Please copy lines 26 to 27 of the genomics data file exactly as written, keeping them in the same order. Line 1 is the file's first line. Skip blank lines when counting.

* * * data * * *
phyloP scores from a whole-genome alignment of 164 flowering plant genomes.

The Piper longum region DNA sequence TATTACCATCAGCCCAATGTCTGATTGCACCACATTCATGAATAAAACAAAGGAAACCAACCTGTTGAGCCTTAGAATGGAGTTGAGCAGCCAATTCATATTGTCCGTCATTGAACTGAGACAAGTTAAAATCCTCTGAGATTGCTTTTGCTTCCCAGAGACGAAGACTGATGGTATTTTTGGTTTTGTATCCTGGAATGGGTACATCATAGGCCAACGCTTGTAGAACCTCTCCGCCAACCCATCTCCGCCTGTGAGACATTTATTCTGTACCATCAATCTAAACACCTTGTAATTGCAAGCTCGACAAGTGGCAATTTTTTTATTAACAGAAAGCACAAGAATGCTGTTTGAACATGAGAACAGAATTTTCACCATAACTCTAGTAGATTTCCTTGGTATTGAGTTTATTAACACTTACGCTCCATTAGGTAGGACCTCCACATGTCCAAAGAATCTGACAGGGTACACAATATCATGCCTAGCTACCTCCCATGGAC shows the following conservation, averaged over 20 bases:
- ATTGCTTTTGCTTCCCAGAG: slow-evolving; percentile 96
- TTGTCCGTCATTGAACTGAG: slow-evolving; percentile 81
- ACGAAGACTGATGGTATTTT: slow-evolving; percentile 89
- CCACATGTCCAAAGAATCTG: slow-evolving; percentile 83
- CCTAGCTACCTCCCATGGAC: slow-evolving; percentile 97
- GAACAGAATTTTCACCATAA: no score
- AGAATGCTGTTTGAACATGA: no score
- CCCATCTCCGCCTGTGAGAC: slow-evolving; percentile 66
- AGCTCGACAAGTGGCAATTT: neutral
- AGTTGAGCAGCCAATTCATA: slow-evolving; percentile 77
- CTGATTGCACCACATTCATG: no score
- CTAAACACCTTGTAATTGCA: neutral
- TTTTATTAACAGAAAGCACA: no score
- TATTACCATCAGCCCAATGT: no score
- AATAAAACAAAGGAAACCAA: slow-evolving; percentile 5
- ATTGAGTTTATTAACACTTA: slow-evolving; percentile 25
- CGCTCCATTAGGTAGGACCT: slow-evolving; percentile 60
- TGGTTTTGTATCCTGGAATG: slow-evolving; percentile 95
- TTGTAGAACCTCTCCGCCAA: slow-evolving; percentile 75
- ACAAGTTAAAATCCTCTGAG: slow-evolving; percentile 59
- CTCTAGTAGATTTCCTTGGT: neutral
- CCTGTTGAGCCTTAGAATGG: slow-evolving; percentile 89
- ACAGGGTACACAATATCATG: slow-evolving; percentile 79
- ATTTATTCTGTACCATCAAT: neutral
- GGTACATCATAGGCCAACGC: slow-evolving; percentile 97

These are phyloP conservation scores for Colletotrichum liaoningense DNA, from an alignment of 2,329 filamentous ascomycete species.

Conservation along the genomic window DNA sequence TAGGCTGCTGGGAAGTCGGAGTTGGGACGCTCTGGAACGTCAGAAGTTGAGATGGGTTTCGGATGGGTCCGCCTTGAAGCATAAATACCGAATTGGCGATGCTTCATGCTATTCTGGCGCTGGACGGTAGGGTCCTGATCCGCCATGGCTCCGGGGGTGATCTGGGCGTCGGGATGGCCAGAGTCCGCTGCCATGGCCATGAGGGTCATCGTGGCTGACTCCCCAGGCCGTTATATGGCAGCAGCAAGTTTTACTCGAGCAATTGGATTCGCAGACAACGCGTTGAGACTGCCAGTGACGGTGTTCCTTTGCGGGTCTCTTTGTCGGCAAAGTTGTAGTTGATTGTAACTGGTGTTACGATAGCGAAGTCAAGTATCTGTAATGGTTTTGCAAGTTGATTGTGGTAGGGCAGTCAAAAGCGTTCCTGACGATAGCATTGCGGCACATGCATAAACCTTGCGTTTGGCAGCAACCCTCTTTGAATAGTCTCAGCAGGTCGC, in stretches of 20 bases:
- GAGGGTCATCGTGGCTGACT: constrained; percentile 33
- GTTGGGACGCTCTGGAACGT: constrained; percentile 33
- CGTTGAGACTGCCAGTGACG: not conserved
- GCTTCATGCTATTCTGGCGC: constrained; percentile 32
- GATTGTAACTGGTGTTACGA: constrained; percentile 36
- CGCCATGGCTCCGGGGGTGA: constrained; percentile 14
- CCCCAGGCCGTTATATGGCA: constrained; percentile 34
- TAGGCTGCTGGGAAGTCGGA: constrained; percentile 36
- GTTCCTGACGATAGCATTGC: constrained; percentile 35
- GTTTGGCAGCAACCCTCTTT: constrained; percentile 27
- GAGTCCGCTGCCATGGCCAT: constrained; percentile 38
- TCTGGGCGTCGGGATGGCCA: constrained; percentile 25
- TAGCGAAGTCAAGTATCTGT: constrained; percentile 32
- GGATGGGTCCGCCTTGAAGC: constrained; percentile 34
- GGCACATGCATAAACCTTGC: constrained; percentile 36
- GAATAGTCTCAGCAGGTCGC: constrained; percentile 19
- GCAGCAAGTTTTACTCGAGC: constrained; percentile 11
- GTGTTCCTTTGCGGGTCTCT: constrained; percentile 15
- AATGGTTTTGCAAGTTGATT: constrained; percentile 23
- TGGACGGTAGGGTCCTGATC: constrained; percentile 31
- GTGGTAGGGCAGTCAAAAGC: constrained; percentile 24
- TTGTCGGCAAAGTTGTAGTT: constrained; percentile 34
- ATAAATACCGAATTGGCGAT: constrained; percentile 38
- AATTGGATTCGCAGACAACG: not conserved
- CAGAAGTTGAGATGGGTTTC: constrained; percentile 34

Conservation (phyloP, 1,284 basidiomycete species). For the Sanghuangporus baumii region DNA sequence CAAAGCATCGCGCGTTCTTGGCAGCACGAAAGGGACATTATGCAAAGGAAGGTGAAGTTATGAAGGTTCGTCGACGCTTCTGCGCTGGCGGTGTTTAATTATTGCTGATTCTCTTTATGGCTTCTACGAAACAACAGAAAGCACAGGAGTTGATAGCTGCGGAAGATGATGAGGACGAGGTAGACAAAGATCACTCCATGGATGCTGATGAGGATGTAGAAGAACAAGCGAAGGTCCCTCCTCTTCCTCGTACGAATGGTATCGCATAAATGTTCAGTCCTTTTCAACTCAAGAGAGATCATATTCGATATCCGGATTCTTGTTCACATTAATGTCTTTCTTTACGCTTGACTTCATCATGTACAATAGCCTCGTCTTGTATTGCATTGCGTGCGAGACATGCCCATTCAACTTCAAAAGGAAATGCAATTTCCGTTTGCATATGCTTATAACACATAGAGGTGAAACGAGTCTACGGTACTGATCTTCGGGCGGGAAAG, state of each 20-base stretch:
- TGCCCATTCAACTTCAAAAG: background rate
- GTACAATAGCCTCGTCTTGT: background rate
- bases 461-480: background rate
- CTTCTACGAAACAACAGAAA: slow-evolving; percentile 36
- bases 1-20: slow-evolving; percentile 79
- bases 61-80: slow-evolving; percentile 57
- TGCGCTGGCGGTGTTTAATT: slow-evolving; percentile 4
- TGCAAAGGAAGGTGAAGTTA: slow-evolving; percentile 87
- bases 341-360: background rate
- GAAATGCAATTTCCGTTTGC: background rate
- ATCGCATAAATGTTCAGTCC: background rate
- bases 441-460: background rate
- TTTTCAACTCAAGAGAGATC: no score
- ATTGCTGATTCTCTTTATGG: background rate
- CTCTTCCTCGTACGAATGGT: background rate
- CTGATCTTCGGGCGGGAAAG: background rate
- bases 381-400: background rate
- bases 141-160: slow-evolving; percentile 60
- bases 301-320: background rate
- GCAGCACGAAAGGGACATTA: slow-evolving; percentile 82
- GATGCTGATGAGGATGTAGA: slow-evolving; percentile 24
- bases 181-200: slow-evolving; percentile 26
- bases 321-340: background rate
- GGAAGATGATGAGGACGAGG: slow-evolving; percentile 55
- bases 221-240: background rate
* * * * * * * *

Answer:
- ATTTATTCTGTACCATCAAT: neutral
- GGTACATCATAGGCCAACGC: slow-evolving; percentile 97